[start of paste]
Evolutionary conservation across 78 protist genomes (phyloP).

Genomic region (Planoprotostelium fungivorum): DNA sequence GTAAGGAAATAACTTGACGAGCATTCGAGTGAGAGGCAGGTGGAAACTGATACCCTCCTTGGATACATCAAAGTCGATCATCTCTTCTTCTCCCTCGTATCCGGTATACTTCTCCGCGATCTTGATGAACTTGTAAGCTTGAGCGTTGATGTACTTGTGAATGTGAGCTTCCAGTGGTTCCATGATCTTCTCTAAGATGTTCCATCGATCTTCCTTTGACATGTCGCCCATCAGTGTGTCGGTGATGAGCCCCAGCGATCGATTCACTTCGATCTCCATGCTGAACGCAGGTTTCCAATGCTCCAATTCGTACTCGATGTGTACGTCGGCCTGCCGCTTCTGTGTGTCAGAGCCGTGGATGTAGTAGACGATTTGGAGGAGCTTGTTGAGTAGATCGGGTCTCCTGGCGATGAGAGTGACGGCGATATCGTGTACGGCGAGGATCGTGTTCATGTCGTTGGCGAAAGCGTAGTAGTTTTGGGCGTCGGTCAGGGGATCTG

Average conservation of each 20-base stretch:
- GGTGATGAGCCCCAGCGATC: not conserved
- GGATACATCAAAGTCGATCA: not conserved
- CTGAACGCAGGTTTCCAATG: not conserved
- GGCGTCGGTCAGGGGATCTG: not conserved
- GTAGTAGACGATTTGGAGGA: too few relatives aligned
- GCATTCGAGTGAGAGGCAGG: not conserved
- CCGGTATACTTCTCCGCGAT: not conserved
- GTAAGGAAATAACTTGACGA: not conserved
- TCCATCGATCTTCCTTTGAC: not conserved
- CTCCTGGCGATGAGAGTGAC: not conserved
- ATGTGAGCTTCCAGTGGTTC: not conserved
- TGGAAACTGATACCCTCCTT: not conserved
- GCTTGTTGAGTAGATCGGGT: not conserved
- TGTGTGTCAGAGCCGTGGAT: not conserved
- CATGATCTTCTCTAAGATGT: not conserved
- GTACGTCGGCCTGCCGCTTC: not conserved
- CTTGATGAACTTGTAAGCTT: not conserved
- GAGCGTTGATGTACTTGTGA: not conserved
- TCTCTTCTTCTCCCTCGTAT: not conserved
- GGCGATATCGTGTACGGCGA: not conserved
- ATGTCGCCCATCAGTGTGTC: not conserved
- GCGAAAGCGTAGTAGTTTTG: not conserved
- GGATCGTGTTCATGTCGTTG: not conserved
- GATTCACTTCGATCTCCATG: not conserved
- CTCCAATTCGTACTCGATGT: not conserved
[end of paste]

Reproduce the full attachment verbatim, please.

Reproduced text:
Evolutionary conservation across 78 protist genomes (phyloP).

Genomic region (Planoprotostelium fungivorum): DNA sequence GTAAGGAAATAACTTGACGAGCATTCGAGTGAGAGGCAGGTGGAAACTGATACCCTCCTTGGATACATCAAAGTCGATCATCTCTTCTTCTCCCTCGTATCCGGTATACTTCTCCGCGATCTTGATGAACTTGTAAGCTTGAGCGTTGATGTACTTGTGAATGTGAGCTTCCAGTGGTTCCATGATCTTCTCTAAGATGTTCCATCGATCTTCCTTTGACATGTCGCCCATCAGTGTGTCGGTGATGAGCCCCAGCGATCGATTCACTTCGATCTCCATGCTGAACGCAGGTTTCCAATGCTCCAATTCGTACTCGATGTGTACGTCGGCCTGCCGCTTCTGTGTGTCAGAGCCGTGGATGTAGTAGACGATTTGGAGGAGCTTGTTGAGTAGATCGGGTCTCCTGGCGATGAGAGTGACGGCGATATCGTGTACGGCGAGGATCGTGTTCATGTCGTTGGCGAAAGCGTAGTAGTTTTGGGCGTCGGTCAGGGGATCTG

Average conservation of each 20-base stretch:
- GGTGATGAGCCCCAGCGATC: not conserved
- GGATACATCAAAGTCGATCA: not conserved
- CTGAACGCAGGTTTCCAATG: not conserved
- GGCGTCGGTCAGGGGATCTG: not conserved
- GTAGTAGACGATTTGGAGGA: too few relatives aligned
- GCATTCGAGTGAGAGGCAGG: not conserved
- CCGGTATACTTCTCCGCGAT: not conserved
- GTAAGGAAATAACTTGACGA: not conserved
- TCCATCGATCTTCCTTTGAC: not conserved
- CTCCTGGCGATGAGAGTGAC: not conserved
- ATGTGAGCTTCCAGTGGTTC: not conserved
- TGGAAACTGATACCCTCCTT: not conserved
- GCTTGTTGAGTAGATCGGGT: not conserved
- TGTGTGTCAGAGCCGTGGAT: not conserved
- CATGATCTTCTCTAAGATGT: not conserved
- GTACGTCGGCCTGCCGCTTC: not conserved
- CTTGATGAACTTGTAAGCTT: not conserved
- GAGCGTTGATGTACTTGTGA: not conserved
- TCTCTTCTTCTCCCTCGTAT: not conserved
- GGCGATATCGTGTACGGCGA: not conserved
- ATGTCGCCCATCAGTGTGTC: not conserved
- GCGAAAGCGTAGTAGTTTTG: not conserved
- GGATCGTGTTCATGTCGTTG: not conserved
- GATTCACTTCGATCTCCATG: not conserved
- CTCCAATTCGTACTCGATGT: not conserved